Attribute has different meanings as a noun and a verb: An attribute (noun) in art is an object or animal associated with a particular personage; to attribute (verb) a work of art is to suggest it may be by a particular artist
The most common attributes (objects/animals associated with personages) are those of the ancient Greek gods. For example doves, birds associated with love, are attributes of the goddess of love, Aphrodite or Venus. So a female nude with a dove or doves may be identified as Venus. The ancient musical instrument known as a lyre is an attribute of Apollo, god of music and the arts. A bow and arrows and/or a spear, together with hounds, are attributes of the goddess Diana, who was famous as a huntress. She was also goddess of the moon, so often has a crescent in her hair.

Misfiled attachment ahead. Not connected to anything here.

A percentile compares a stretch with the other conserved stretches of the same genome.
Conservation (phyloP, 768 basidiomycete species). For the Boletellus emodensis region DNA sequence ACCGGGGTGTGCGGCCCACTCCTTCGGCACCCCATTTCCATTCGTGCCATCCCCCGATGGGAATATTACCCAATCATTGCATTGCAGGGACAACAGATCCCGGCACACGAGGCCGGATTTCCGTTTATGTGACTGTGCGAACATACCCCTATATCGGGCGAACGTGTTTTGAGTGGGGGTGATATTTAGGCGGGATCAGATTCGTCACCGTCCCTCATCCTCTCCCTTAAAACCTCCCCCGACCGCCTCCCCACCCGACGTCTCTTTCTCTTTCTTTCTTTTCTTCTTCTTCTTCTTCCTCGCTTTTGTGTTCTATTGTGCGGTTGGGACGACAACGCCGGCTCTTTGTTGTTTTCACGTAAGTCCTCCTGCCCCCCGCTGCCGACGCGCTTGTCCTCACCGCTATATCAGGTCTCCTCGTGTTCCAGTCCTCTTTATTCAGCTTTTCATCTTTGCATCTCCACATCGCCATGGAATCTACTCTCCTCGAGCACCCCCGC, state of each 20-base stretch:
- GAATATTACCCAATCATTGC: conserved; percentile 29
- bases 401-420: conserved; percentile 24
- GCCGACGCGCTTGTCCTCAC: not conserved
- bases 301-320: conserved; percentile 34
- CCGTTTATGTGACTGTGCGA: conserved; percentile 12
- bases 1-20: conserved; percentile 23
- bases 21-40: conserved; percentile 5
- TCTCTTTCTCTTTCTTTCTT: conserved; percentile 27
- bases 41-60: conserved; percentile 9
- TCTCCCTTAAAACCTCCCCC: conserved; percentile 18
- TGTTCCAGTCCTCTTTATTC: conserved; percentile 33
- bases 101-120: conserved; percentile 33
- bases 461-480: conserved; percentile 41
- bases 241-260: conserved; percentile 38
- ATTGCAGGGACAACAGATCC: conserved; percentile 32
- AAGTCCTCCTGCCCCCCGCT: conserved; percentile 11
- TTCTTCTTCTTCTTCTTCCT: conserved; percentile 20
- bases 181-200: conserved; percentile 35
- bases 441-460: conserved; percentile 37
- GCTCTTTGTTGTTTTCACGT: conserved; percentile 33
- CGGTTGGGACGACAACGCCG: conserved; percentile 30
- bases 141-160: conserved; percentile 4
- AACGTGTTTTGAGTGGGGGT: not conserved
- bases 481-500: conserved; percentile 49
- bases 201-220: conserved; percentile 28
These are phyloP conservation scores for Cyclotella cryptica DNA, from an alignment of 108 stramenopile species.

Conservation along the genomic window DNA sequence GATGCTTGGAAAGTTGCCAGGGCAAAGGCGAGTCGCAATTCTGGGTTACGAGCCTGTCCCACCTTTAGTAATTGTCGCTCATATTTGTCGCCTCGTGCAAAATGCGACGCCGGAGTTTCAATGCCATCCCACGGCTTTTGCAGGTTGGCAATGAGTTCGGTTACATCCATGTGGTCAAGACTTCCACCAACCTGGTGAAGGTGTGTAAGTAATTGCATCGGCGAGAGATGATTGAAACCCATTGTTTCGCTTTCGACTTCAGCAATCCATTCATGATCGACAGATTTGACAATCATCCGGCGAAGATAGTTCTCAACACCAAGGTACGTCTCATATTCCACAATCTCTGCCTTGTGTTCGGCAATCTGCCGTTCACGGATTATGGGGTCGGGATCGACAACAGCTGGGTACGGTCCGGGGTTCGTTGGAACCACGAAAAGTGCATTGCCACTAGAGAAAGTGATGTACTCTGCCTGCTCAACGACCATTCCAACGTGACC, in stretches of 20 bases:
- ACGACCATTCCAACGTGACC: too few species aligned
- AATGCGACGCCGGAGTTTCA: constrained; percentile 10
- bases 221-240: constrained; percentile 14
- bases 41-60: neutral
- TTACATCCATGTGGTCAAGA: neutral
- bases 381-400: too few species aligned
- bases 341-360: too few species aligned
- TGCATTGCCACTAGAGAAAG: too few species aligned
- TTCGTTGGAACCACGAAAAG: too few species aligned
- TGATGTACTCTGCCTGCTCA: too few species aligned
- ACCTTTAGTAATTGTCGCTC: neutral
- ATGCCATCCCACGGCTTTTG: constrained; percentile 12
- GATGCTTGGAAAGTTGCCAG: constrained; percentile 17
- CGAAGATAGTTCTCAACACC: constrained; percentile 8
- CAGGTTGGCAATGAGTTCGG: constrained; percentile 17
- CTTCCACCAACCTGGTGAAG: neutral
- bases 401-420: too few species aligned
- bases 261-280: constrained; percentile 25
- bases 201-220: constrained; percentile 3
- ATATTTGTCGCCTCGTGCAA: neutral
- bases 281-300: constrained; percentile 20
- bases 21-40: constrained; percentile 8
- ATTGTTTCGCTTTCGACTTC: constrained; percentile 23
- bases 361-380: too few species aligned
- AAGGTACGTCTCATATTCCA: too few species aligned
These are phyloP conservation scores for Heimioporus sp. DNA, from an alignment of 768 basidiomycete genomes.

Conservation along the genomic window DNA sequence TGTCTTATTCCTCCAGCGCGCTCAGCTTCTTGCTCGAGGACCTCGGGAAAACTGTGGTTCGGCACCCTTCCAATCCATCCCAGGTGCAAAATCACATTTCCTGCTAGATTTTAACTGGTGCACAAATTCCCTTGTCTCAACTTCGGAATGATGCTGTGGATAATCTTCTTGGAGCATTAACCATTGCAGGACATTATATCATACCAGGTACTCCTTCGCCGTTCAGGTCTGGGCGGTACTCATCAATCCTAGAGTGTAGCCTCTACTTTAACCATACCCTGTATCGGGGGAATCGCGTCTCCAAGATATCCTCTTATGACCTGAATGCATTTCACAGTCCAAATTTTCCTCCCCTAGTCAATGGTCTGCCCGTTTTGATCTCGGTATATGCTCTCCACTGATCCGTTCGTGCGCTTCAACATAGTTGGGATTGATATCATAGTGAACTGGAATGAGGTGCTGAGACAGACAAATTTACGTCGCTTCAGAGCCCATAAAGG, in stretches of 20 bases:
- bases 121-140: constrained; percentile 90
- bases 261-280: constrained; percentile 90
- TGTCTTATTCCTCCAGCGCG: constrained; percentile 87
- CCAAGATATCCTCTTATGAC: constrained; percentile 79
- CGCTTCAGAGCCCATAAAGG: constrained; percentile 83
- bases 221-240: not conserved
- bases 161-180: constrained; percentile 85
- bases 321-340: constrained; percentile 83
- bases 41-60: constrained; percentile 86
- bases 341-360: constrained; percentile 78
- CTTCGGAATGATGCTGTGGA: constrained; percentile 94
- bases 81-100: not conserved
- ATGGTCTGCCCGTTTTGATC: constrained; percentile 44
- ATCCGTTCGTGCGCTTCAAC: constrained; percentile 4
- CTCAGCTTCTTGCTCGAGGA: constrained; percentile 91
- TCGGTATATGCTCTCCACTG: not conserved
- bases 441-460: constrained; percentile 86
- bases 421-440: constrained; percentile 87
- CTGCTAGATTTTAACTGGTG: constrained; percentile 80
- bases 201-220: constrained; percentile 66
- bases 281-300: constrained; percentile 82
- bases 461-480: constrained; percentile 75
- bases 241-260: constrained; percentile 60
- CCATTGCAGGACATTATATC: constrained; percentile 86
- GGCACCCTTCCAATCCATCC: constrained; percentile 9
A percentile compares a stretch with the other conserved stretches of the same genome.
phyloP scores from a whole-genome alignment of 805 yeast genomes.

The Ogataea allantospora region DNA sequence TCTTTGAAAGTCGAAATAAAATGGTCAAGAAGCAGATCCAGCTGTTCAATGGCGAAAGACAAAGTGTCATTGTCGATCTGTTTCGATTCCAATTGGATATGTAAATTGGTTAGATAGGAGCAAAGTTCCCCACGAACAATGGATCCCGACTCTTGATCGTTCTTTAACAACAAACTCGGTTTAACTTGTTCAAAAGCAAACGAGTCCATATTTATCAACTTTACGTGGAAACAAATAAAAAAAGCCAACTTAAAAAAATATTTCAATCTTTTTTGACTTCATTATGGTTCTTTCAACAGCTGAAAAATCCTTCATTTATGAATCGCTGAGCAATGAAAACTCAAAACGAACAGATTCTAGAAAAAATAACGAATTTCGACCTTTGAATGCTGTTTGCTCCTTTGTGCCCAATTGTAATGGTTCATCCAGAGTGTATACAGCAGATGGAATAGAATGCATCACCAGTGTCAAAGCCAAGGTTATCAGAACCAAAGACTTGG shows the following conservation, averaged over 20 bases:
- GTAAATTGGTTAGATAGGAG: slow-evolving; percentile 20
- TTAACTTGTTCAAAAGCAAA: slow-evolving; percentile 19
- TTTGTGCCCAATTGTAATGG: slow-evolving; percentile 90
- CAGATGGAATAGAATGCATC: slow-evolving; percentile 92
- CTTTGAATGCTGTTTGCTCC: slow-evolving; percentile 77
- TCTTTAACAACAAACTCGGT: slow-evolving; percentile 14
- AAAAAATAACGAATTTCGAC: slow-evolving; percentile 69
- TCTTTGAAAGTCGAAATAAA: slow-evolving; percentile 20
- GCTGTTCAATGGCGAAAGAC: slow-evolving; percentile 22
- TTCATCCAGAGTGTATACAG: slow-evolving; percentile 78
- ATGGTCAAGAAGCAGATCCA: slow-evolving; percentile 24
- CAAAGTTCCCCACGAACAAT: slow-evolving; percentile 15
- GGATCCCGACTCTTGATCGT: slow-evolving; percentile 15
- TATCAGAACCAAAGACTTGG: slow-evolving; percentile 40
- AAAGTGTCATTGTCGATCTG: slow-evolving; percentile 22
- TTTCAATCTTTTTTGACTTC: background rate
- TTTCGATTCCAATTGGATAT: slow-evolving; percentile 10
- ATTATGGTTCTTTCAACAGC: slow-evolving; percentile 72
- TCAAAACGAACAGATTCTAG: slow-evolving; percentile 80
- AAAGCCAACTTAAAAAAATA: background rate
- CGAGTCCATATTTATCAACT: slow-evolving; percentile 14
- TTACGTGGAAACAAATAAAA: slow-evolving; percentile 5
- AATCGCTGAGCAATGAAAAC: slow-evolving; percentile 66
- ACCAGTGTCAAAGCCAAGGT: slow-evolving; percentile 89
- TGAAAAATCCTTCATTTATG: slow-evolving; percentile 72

A work in the Tate collection which perfectly illustrates both meanings (noun and verb) is the French School work, Apollo. This includes Apollo’s main attribute of a lyre, but also some subsidiary attributes such as the sunburst behind his head (he is also known as the god of the sun), the laurel wreath he is wearing, and the objects in the left corner, which represent the arts – sculpture among them. This painting has at various times been attributed to the painters Antonio Verrio, Louis Chéron, and Nicholas de Largillière.